Councillor brands £130m scheme a ’cheese-grater-esque tombstone’

Glenn Howells tower 1

The £130m proposals would contain 850 student rooms and some work space

Manchester council has given the green light to a 55-storey student accommodation tower despite the scheme receiving hundreds of objections including one that likened it to a tombstone.

The 850-room proposals, designed by Glenn Howells Architects, had deadlocked a fraught meeting of the council committee with five councillors in favour and five against.

The £130m scheme scraped through after a deciding vote in favour was cast by committee chair Basil Curley, who called it an “extremely difficult” decision.

Councillor William Jeavons had earlier branded the 165m tower, which is being built for GMS Parking, a “cheese-grater-esque tombstone” which featured “dull gable ends”.

Glenn Howells tower 3

Objections criticised the tower’s use of fake brick cladding in a district characterised by Victorian redbrick buildings

The proposals had received three objections from the Macintosh Village Management Company (MVMC), supported by more than 400 local residents. More than 70 comments supporting MVMC were made on the application, with over 50 further individual objections. MVMC said in its objections that the tower would dominate the area, removing daylight and accelerating winds in surrounding streets.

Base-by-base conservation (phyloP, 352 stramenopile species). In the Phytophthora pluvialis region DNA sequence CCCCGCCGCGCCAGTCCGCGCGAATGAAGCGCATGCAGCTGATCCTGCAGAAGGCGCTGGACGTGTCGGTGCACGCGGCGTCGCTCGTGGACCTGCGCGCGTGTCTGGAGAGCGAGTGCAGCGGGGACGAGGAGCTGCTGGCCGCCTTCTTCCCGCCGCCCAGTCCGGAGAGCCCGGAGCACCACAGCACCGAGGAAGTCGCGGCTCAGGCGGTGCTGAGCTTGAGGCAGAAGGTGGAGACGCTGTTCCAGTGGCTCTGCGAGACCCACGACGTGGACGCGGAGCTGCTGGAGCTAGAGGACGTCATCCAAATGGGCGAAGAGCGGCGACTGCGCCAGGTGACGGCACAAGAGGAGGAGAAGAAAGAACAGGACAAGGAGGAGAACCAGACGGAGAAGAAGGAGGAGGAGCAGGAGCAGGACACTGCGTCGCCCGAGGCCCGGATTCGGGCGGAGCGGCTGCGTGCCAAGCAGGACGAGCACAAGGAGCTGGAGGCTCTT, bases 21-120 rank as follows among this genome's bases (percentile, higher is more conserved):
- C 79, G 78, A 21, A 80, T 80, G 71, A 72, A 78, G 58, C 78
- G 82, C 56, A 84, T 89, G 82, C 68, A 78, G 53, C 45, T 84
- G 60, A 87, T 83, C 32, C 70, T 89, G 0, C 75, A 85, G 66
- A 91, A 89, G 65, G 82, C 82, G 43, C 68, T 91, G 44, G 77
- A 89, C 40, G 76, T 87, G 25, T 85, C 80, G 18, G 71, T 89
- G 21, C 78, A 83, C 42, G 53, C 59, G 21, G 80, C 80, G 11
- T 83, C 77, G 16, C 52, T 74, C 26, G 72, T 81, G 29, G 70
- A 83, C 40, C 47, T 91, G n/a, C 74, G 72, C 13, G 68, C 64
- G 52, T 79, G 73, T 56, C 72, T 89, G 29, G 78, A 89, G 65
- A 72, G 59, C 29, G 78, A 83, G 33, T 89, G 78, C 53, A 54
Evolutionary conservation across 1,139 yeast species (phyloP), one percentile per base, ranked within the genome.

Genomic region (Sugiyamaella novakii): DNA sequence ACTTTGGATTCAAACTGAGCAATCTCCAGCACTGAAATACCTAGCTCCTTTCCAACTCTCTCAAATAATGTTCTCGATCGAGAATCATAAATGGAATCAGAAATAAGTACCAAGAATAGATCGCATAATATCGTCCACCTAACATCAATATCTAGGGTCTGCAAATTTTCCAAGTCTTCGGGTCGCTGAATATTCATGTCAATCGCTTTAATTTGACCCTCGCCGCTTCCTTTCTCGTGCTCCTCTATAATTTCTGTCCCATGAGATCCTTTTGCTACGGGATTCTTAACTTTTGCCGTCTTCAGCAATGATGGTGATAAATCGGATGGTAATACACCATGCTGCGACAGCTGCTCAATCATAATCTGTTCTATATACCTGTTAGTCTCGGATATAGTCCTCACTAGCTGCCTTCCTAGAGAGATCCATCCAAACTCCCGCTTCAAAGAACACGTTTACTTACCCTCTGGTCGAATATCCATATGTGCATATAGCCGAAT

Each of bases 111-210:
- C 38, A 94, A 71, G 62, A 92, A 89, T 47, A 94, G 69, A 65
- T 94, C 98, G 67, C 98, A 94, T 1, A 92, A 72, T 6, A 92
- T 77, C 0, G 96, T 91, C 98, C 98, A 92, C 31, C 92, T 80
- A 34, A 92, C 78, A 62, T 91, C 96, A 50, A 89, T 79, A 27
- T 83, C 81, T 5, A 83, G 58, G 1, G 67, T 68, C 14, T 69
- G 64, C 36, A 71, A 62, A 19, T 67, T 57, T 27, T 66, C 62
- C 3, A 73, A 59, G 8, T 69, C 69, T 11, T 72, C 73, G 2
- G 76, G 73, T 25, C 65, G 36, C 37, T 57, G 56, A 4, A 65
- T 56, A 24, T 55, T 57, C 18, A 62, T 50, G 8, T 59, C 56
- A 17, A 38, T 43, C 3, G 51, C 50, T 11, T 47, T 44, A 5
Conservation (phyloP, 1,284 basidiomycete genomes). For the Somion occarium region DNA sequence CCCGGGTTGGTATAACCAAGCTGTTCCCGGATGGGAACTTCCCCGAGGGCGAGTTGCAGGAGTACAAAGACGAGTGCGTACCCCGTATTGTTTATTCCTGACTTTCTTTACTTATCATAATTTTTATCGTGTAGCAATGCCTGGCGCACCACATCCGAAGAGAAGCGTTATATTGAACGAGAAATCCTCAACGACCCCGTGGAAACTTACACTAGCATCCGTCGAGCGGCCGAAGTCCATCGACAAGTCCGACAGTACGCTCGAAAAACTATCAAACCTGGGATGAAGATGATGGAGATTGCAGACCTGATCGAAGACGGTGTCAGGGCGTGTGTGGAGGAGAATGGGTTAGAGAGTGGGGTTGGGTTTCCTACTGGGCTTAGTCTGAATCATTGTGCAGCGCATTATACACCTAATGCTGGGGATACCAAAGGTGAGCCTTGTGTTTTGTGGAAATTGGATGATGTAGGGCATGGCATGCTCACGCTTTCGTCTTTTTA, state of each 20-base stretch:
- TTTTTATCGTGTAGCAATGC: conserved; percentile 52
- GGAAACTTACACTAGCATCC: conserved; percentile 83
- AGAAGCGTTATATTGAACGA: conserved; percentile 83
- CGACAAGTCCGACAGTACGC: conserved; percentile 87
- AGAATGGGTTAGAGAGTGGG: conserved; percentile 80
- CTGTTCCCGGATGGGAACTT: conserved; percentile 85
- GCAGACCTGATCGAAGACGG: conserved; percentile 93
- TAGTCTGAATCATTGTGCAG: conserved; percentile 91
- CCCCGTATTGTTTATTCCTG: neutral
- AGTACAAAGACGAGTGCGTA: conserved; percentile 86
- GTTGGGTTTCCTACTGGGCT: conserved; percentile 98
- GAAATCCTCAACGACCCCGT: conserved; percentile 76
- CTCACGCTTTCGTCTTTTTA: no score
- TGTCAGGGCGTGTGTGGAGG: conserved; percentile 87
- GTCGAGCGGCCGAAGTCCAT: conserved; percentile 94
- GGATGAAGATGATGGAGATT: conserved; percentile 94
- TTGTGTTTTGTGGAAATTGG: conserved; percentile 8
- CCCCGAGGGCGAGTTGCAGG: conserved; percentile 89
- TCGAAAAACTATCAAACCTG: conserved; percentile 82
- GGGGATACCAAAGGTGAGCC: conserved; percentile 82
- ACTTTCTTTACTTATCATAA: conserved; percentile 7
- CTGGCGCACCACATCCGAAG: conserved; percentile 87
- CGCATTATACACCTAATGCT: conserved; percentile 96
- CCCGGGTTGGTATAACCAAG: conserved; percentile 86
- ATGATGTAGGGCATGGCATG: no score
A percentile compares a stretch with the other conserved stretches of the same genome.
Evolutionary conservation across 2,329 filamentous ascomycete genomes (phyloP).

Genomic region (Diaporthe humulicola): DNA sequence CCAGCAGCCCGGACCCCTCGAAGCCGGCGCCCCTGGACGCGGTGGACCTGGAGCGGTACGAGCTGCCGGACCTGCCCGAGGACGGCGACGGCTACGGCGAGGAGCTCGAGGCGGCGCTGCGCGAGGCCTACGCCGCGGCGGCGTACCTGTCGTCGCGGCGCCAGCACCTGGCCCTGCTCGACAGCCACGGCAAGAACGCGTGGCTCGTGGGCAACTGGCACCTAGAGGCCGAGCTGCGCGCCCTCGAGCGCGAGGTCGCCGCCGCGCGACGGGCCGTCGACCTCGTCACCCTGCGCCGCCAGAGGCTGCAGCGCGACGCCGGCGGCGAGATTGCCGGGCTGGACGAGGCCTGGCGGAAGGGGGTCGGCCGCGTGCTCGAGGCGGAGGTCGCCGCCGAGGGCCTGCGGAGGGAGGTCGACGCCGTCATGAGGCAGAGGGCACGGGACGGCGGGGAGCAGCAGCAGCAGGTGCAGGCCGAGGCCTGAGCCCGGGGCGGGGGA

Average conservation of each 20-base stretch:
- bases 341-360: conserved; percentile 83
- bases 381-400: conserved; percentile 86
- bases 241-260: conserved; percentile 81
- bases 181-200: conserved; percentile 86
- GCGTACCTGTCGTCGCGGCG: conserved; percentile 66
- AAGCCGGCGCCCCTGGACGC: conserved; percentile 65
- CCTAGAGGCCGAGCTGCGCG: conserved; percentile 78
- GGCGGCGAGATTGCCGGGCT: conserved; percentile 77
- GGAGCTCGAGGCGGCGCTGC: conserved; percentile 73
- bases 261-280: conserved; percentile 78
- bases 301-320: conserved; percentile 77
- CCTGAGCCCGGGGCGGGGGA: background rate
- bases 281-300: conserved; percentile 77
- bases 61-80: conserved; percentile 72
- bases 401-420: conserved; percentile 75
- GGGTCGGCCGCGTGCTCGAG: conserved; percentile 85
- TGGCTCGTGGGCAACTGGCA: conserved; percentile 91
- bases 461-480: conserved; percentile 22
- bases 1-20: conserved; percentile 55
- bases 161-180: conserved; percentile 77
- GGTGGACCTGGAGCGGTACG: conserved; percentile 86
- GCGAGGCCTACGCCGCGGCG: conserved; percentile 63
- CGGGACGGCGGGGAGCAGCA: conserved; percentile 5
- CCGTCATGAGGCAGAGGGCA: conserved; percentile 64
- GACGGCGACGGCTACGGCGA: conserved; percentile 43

Glenn Howells tower 2

One councillor said the 55-storey tower resembled a tombstone

It added that the building would damage the character of the historic district’s narrow streets and public spaces and said its use of fake brick cladding created a “harsh discord” with nearby grade II-listed mills and chimneys.

The scheme also includes an 11-storey and four-storey building providing work and amenity space, and a rejig of a multi-storey carpark on the site. 

Glenn Howells tower 4

A four- and 11-storey component containing work and amenity space is also included in the plans

Last month, Manchester council rejected proposals by Cortstorphine & Wright for a 28-storey student accommodation tower partly because it included “poor-quality cladding material”.

The council’s report said the tower had also failed to demonstrate the need for further accommodation in the city, which is home to nearly 100,000 students.